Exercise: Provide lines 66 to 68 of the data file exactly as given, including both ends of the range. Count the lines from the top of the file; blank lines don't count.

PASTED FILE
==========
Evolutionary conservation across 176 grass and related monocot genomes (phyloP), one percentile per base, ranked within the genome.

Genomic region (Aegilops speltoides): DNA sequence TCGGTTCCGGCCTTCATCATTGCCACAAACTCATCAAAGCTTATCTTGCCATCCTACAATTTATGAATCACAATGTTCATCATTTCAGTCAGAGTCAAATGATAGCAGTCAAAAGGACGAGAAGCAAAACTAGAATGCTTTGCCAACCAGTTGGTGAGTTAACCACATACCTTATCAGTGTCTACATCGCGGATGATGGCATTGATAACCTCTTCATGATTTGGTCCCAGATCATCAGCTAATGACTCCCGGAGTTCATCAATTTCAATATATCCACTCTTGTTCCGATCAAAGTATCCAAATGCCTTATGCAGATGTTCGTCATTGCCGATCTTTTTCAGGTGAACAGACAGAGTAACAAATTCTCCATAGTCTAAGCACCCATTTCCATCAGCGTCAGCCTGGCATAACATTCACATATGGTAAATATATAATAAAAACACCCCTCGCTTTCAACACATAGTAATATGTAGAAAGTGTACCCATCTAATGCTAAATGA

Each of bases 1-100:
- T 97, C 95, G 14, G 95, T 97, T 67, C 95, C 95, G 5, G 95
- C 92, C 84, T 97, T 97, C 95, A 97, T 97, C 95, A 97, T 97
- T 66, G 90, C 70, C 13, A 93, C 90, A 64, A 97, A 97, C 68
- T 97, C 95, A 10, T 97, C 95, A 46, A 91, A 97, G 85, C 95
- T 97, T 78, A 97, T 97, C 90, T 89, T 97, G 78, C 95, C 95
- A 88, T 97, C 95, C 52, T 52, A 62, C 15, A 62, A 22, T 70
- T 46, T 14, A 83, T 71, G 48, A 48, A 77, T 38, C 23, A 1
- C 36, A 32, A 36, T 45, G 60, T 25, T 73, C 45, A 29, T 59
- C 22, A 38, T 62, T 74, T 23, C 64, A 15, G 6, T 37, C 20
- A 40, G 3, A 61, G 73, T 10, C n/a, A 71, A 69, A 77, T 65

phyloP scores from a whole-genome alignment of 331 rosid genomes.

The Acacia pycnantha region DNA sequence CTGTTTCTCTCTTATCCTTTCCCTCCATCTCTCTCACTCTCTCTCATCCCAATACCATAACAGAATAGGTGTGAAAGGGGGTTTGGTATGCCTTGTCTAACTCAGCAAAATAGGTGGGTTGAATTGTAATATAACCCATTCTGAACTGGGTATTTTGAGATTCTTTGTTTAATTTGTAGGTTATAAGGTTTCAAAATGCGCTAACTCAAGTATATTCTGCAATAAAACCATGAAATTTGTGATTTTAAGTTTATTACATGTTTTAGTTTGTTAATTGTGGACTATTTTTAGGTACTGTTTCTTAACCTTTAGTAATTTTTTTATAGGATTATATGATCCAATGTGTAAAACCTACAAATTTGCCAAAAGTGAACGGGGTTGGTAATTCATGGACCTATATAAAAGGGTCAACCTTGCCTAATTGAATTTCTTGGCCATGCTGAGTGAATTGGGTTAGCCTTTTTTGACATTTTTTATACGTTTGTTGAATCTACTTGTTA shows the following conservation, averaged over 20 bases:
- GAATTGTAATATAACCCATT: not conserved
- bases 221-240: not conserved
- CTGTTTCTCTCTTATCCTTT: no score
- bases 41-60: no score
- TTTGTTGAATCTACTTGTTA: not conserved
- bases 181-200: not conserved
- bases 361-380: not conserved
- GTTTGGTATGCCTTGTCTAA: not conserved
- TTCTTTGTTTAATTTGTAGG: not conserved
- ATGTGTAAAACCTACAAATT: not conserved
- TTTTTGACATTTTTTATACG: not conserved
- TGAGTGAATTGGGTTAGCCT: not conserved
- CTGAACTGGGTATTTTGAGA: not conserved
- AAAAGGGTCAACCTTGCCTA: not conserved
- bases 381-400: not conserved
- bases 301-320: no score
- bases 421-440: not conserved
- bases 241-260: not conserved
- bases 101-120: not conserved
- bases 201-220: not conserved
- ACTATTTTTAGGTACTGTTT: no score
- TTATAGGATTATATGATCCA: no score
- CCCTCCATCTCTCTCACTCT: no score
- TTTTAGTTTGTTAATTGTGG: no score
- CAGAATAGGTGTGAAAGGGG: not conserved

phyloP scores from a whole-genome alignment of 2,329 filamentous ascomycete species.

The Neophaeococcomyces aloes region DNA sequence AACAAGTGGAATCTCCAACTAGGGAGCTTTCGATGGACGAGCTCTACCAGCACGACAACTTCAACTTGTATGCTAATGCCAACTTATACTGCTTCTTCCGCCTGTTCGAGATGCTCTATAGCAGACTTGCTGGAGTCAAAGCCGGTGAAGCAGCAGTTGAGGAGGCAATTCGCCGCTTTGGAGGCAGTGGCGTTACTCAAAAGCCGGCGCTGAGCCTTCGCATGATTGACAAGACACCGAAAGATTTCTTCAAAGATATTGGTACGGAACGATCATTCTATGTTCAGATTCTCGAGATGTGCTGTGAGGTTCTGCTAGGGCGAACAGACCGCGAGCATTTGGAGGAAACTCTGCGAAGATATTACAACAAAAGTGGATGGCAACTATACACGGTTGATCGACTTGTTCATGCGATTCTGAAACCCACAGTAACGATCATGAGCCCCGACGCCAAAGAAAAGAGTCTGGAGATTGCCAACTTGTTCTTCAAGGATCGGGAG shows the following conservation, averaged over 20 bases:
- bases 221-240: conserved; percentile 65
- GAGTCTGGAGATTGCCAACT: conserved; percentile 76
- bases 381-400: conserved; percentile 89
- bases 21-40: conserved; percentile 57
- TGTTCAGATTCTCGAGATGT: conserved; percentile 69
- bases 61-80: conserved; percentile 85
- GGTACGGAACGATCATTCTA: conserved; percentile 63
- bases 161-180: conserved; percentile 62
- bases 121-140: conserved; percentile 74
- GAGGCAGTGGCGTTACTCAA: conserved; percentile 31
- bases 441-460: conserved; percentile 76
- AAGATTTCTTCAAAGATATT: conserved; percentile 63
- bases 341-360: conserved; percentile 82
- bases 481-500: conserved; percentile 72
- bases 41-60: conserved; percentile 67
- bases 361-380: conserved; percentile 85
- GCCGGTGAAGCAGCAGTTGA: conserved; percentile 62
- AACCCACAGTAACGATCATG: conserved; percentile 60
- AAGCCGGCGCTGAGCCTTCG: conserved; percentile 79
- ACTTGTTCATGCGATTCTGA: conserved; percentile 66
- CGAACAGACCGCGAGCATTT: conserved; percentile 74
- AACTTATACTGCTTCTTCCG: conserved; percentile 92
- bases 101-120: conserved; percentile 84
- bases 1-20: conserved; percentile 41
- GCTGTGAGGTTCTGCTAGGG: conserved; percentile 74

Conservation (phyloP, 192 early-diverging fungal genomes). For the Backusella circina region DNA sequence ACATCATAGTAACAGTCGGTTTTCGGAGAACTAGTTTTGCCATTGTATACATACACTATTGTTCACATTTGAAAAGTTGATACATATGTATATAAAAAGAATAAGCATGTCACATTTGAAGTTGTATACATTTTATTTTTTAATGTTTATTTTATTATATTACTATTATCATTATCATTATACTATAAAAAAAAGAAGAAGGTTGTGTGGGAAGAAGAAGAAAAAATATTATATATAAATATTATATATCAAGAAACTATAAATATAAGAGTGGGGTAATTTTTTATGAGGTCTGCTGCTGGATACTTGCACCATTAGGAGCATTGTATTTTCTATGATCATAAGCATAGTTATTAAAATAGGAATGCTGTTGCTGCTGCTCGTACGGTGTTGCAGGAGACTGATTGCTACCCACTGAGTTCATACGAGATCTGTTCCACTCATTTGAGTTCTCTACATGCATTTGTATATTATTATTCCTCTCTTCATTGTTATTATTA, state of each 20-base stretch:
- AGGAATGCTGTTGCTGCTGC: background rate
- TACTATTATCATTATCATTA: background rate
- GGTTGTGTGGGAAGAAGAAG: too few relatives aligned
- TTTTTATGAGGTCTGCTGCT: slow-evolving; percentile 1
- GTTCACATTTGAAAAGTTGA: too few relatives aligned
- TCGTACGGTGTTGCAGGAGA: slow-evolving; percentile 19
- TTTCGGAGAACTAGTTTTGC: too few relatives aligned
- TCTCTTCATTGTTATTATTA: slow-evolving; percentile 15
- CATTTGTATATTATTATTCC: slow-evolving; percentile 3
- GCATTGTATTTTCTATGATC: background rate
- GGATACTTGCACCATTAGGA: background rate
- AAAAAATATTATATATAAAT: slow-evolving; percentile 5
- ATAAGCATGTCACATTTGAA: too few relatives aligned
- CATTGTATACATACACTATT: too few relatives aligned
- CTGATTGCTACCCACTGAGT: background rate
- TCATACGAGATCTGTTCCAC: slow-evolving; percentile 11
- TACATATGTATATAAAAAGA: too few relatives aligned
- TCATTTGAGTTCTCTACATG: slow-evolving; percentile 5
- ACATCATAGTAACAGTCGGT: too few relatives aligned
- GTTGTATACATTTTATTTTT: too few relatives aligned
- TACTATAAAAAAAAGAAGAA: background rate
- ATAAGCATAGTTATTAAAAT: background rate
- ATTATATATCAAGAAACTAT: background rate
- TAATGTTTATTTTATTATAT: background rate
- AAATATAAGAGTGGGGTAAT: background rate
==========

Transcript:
- bases 1-20: conserved; percentile 41
- GCTGTGAGGTTCTGCTAGGG: conserved; percentile 74

Conservation (phyloP, 192 early-diverging fungal genomes). For the Backusella circina region DNA sequence ACATCATAGTAACAGTCGGTTTTCGGAGAACTAGTTTTGCCATTGTATACATACACTATTGTTCACATTTGAAAAGTTGATACATATGTATATAAAAAGAATAAGCATGTCACATTTGAAGTTGTATACATTTTATTTTTTAATGTTTATTTTATTATATTACTATTATCATTATCATTATACTATAAAAAAAAGAAGAAGGTTGTGTGGGAAGAAGAAGAAAAAATATTATATATAAATATTATATATCAAGAAACTATAAATATAAGAGTGGGGTAATTTTTTATGAGGTCTGCTGCTGGATACTTGCACCATTAGGAGCATTGTATTTTCTATGATCATAAGCATAGTTATTAAAATAGGAATGCTGTTGCTGCTGCTCGTACGGTGTTGCAGGAGACTGATTGCTACCCACTGAGTTCATACGAGATCTGTTCCACTCATTTGAGTTCTCTACATGCATTTGTATATTATTATTCCTCTCTTCATTGTTATTATTA, state of each 20-base stretch: